Will my prices and promotions appeal to my target customer base?

If you intend to sell burgers to teenagers, you shouldn’t charge $30 a plate. Think about the financials of your target demographic; what can they afford? A buy-5-get-1-free punch card is appropriate for a coffee house, but a steakhouse might be better rewarded offering a free appetizer to customers who spend over $50. Consider what your consumer base will be able to pay within the context of your establishment, and work within what you would expect their budgets to be!

 

Even the best restaurants can’t please everyone. For many, success is dependent on a restaurateur’s ability to define and market to a specific customer base. If you plan to open a restaurant, make sure that the food and services you intend to offer will appeal to those in the area!

*Originally posted on PhilipWardWashington.net

Quotes from Successful Innovators on Why We Shouldn’t Fear Setbacks

Philip Ward presents a series of quotes from successful innovators who believe that entrepreneurs shouldn’t fear failure.

Failure is scary. No hardworking, determined entrepreneur wants to admit defeat, or give up on a venture they’ve poured months – if not years – into developing. But sometimes, undertakings do fall flat, and entrepreneurs find themselves in the unenviable situation where they either have to pull the plug on a project or risk going under.

The fact is, businesses fail. In-business ventures fail. Sometimes, ideas simply don’t work out, and entrepreneurs are left in the dust to wonder how they can possibly move on from their dustup with defeat.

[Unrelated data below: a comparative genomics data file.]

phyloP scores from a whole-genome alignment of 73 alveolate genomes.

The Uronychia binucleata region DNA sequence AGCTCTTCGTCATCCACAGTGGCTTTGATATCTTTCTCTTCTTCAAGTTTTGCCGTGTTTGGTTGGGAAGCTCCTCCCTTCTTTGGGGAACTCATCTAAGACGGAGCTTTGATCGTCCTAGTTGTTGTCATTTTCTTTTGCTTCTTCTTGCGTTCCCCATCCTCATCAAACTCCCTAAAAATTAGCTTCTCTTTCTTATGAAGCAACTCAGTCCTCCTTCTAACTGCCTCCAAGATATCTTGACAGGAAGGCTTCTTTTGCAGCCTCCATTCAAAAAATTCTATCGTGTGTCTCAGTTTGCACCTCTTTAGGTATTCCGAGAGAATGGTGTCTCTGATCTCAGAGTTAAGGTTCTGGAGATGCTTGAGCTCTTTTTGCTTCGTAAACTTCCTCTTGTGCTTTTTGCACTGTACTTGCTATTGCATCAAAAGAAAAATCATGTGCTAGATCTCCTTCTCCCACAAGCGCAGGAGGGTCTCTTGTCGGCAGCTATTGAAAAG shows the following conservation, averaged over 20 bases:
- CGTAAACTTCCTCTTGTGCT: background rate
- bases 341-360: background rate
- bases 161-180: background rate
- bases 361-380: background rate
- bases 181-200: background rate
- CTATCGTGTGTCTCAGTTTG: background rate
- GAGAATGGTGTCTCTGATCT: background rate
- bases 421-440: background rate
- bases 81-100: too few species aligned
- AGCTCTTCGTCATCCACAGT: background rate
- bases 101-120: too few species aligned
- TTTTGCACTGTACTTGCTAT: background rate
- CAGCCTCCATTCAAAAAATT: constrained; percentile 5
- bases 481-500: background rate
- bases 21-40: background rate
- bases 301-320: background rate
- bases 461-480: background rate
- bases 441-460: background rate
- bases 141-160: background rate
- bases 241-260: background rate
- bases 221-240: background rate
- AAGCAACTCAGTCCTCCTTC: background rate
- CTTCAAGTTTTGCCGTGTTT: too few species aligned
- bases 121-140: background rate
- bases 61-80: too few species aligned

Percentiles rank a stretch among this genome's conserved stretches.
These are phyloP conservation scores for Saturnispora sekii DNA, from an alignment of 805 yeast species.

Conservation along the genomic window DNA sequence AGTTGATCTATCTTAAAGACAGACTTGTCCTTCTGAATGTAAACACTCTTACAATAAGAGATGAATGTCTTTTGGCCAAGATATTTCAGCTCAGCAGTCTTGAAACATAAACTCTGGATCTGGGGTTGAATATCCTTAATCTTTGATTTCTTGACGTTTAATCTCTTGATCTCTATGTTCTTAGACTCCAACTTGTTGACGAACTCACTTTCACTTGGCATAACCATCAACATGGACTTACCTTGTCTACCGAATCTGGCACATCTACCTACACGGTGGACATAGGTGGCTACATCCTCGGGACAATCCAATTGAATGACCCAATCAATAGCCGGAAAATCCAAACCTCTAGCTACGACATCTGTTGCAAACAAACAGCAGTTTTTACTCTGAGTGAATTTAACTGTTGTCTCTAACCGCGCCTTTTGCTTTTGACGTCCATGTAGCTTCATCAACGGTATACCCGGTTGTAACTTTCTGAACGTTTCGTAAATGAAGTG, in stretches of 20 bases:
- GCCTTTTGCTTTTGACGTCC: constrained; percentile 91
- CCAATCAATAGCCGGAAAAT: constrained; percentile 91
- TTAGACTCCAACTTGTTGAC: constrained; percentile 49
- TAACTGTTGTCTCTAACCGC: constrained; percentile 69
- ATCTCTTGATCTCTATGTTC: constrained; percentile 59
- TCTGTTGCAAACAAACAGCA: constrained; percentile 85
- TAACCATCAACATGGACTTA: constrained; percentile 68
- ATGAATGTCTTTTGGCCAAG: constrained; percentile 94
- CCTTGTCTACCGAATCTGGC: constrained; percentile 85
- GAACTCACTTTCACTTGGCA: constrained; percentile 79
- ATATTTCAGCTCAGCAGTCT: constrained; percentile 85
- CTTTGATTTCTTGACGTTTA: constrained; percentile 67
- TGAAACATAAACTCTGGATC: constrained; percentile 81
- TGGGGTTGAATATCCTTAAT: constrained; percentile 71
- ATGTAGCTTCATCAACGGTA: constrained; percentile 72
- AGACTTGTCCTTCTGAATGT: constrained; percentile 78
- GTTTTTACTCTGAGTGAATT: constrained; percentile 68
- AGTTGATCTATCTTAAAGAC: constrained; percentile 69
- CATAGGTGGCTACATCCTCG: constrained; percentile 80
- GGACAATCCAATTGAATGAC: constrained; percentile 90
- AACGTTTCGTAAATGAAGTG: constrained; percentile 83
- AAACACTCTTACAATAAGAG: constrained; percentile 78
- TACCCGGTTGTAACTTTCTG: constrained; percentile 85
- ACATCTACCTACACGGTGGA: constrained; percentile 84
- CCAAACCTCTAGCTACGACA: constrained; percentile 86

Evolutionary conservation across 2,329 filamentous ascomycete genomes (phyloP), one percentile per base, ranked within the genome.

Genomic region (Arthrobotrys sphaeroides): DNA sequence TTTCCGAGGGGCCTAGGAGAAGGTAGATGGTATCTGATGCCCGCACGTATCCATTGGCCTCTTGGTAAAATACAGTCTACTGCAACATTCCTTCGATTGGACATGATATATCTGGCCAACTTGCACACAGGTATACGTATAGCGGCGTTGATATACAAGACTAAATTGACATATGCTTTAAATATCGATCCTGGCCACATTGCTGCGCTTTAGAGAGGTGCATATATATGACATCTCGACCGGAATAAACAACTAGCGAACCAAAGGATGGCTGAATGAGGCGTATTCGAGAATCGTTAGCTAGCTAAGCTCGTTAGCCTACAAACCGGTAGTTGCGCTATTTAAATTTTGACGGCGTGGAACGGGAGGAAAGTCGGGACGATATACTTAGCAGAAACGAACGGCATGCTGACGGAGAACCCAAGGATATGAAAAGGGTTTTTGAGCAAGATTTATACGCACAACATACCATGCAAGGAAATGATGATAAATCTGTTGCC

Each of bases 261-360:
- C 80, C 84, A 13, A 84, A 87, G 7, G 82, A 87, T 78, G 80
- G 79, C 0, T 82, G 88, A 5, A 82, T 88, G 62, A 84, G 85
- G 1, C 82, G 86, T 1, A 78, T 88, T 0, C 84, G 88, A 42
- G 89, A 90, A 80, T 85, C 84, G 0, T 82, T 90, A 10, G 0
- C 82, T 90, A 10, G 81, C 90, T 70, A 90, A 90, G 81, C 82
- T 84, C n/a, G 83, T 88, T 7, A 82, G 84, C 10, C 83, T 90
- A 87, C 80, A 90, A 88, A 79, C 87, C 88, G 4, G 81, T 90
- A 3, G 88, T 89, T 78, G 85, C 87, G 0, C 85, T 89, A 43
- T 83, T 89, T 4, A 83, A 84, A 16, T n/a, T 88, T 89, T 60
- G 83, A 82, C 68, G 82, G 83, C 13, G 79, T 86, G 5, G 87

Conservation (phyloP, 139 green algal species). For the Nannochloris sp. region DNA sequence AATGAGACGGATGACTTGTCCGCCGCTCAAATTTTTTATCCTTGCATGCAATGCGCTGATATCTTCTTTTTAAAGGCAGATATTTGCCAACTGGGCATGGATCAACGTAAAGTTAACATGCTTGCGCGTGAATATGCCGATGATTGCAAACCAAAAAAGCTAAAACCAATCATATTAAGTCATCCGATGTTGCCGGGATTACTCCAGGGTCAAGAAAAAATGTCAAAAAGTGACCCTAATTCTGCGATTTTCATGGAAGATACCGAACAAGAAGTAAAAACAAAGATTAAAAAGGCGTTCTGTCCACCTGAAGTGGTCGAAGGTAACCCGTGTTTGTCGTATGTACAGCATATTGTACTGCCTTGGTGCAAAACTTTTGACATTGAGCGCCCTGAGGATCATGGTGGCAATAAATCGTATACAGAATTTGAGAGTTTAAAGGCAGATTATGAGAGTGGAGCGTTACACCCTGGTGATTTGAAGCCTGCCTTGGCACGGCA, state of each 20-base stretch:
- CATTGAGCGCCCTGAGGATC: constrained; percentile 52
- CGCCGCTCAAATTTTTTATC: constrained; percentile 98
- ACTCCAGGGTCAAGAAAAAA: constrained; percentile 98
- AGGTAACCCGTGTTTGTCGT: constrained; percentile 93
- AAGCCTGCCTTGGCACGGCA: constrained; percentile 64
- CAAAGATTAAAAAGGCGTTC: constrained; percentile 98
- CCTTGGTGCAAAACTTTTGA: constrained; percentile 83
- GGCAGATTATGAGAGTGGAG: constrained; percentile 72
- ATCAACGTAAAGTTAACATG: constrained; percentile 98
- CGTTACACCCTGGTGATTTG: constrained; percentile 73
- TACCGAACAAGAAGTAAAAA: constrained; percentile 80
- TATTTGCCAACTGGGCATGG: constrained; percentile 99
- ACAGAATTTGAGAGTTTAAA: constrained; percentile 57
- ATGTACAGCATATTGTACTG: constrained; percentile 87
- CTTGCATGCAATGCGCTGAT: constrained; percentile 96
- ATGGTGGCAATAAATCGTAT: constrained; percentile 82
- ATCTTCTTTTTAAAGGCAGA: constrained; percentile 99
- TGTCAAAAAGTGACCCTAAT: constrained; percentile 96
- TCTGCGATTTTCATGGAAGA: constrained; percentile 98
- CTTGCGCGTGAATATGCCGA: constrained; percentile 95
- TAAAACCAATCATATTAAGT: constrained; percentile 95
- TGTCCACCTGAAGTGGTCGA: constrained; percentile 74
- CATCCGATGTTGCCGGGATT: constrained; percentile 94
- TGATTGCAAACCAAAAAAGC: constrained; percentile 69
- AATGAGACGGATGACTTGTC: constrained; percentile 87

But success isn’t a one-shot game – it may seem counterintuitive, but failure is a necessary part of the business process. Without setbacks, entrepreneurs are unable to learn which approaches work, and which are better left unpracticed.

Even the most notable innovators admit to facing losses before big wins. These are a few notable quotes from successful people on their philosophy towards failure.

 

Lance Armstrong:

World Champion cyclist

“Pain is temporary. Quitting lasts forever.”

 

Neal Shusterman:

Award-winning novelist

“I’d rather be partly great than entirely useless.”

 

Thomas Edison:

Renowned inventor

“I have not failed. I’ve just found 10,000 ways that won’t work.”

 

Bill Gates:

Co-founder of Microsoft

“Your most unhappy customers are your greatest source of learning.”

 

Mark Twain:

Internationally-renowned writer and humorist

“Twenty years from now you will be more disappointed by the things that you didn’t do than by the ones you did do. So throw off the bowlines. Sail away from the safe harbor. Catch the trade winds in your sails. Explore. Dream. Discover.”

 

Denis Waitley:

Noted author and motivational speaker

“Failure should be our teacher, not our undertaker. Failure is delay, not defeat. It is a temporary detour, not a dead end. Failure is something we can avoid only by saying nothing, doing nothing, and being nothing”

 

Vince Lombardi:

Noted American football coach

“The price of success is hard work, dedication to the job at hand, and the determination that whether we win or lose, we have applied the best of ourselves to the task at hand.”

 

Chris Hardwick:

American comedian

“No human ever became interesting by not failing. The more you fail and recover and improve, the better you are as a person. Ever meet someone who’s always had everything work out for them with zero struggle? They usually have the depth of a puddle. Or they don’t exist.”

 

Christopher Morley:

Noted Poet

“There is only one success- to be able to spend your life in your own way.”

 

Albert Schweitzer:

Nobel Prize winner

“Success is not the key to happiness. Happiness is the key to success. If you love what you are doing, you will be successful.”

 

Adam Osborne:

Noted entrepreneur and author

“The most valuable thing you can make is a mistake- you can’t learn anything from being perfect.”

 

Winston Churchill:

Former UK Prime Minister

“Success is not final, failure is not fatal: it is the courage to continue that counts.”

 

John Green:

American novelist

“What is the point of being alive if you don’t at least try to do something remarkable?”

*Originally published on PhilipWardWashington.com